"If I had to completely guess, I would say that we're all trying to maximize our profits, and sometimes when you do that you tend to not take advantage of all the precautionary measures that are available because they might cost you a few extra dollars."
This has been the situation for Brian Berrett of XXXPress Toys (www.xxxpresstoys.com), as well. "Our systems are tied through a credit card clearing house that verifies their authenticity, their address and so forth before we even receive the order. Then we do the shipping. So far, we've had hardly any chargebacks whatsoever. People who are ordering toys really do want them. And it's a tangible item." Because toy customers genuinely want to receive merchandise and its shipping is able to be traced, according to Berrett, fraud is not much of a concern for online businesses selling material products. "We can prove that they've received the item through their signature, so they tend to be not chargeback issues."
Noah Bogan of Internet Fulfillment, LLC (www.imfc.com) feels much the same way. "We are a fulfillment company and therefore we deal with tangible products, so we're not really being affected by that in the sense of our transactions and ability to conduct business." However, as Bogan explains further, that doesn't mean that providing tangible goods is a guarantee of fiscal security. "It is impacting us because we are an affiliate program. We are a transparent company that's behind the scenes. We don't really have a store. It's everybody else who has stores. So, if our membership sites are being impacted by the fact that they can no longer easily sign up people and get them to be members on their sites and generate their revenue and generate their marketing programs, then that ends up impacting us because they're the ones who are branding and marketing the store."
In other words, although some segments of the industry may not be directly affected by the new chargeback policies, the potential percussion wave when the policies are implemented is likely to affect nearly everyone to some extent, including those the credit card companies would like to believe are the most at risk: customers. As Bogan points out, "More than 65\\\\% of our customers are women. We give them the ability to shop these kinds of products relatively easily and make it more accessible." Bogan says that chargeback penalties will ultimately affect some of the most vulnerable members of the adult Internet community, consumers hoping to shop for intimate items in the privacy and relative safety of virtual storefronts.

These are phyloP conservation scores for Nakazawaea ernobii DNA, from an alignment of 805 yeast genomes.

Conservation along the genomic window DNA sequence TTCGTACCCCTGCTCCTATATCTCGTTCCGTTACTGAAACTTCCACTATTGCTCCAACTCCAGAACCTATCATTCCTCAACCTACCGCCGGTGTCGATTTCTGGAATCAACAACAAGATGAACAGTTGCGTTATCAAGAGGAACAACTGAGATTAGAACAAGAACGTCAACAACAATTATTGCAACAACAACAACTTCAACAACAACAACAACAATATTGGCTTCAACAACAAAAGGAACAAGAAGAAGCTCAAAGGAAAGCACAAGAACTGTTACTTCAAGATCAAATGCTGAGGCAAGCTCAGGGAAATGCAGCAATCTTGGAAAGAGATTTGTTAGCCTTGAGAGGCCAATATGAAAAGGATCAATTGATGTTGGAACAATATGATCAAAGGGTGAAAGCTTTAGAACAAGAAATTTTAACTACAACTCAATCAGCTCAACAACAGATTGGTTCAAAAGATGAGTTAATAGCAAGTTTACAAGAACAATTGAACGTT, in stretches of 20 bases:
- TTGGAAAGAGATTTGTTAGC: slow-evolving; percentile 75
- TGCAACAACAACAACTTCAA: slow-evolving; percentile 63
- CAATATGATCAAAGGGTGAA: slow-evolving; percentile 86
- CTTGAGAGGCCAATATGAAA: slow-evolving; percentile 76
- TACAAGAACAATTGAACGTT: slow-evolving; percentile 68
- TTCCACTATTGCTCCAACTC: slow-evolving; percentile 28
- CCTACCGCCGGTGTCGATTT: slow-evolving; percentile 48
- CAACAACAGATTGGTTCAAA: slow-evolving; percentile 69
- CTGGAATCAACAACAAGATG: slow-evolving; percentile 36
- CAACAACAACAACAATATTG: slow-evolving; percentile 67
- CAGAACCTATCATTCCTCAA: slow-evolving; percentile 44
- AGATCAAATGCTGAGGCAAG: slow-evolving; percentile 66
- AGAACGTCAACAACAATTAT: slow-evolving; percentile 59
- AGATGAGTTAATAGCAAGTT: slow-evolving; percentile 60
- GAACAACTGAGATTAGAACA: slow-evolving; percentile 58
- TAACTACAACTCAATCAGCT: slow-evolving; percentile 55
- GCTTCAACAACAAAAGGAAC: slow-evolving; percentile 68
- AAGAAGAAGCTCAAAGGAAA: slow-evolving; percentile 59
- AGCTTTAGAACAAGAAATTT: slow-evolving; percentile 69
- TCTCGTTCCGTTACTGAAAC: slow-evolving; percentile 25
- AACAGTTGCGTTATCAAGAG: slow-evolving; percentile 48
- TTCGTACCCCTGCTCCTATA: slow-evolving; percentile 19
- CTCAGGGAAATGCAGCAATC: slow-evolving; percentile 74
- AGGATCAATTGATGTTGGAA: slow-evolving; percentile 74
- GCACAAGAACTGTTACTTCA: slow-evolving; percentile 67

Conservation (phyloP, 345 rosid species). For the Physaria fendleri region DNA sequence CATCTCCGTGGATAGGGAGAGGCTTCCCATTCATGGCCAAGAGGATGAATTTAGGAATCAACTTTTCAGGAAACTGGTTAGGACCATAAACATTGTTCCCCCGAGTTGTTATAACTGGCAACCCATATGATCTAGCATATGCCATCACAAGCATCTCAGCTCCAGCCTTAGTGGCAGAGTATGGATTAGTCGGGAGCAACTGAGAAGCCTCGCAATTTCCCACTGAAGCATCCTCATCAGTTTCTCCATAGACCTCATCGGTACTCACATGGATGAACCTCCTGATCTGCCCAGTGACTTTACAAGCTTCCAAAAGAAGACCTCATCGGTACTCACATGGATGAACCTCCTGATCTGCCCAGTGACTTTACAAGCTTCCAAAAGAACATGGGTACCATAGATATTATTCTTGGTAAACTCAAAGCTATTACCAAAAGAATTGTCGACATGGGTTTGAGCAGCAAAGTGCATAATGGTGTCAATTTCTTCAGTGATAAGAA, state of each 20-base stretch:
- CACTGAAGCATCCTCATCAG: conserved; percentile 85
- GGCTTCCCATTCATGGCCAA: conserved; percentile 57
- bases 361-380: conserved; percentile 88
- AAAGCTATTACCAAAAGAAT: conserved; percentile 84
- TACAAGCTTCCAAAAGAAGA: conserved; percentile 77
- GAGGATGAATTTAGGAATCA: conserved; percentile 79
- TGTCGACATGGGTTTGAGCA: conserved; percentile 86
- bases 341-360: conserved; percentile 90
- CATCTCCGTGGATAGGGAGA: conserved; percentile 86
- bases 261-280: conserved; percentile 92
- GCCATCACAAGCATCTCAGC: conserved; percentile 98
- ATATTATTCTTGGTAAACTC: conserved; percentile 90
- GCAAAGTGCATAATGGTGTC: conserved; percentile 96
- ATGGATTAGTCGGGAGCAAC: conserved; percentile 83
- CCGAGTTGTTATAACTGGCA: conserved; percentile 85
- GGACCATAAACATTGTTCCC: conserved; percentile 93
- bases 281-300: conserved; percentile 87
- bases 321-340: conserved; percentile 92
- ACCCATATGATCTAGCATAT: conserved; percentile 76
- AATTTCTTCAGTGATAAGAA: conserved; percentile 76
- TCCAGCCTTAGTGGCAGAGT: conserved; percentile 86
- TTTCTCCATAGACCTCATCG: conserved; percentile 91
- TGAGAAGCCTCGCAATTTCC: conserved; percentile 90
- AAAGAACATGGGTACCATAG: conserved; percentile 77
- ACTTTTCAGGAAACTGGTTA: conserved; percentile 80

Making It Happen
Harsh as the situation could be, should it be catching the industry by surprise? Not according to Internet Billing Company's (www.ibill.com) Bob Cox. "I guess my stance on it is that I understand why American Express did what they did. I also think that what we need to do in this industry is ensure that there aren't misconceptions to the end user, meaning to the customer. We need to make sure that there is no fraud. I think that the industry basically needs to police itself. I don't want to use the term 'grow up' but I think it's time we took responsibility for our actions and quite misleading the consumers."
Strong words for a still young industry to ponder.
Although there have been and continue to be sites that don't take the business of doing business as seriously as the industry as a whole might hope, there are plenty of competent and creative thinkers working on solutions and thinking positively. Aly Drummond, Marketing Manager for Python Communications (www.pythonvideo.com) is one of them "My hope is that everything will be all right in the end and that the industry can still work with credit card processing companies," Drummond says. "However, I think it's important for companies to keep in mind that they shouldn't, especially at this point in time, have all their eggs in one basket and to look at the other options that are available. And there are other options available that are quite attractive to us and that we're taking full advantage of. And I also think it's really necessary for the billing companies that are involved in the industry to be smarter about what they do."
With venues like Cybernet Expo and the upcoming ia2000 - where adult Internet professionals can socialize, explore common ground and share solutions - hopefully everyone will come out smarter.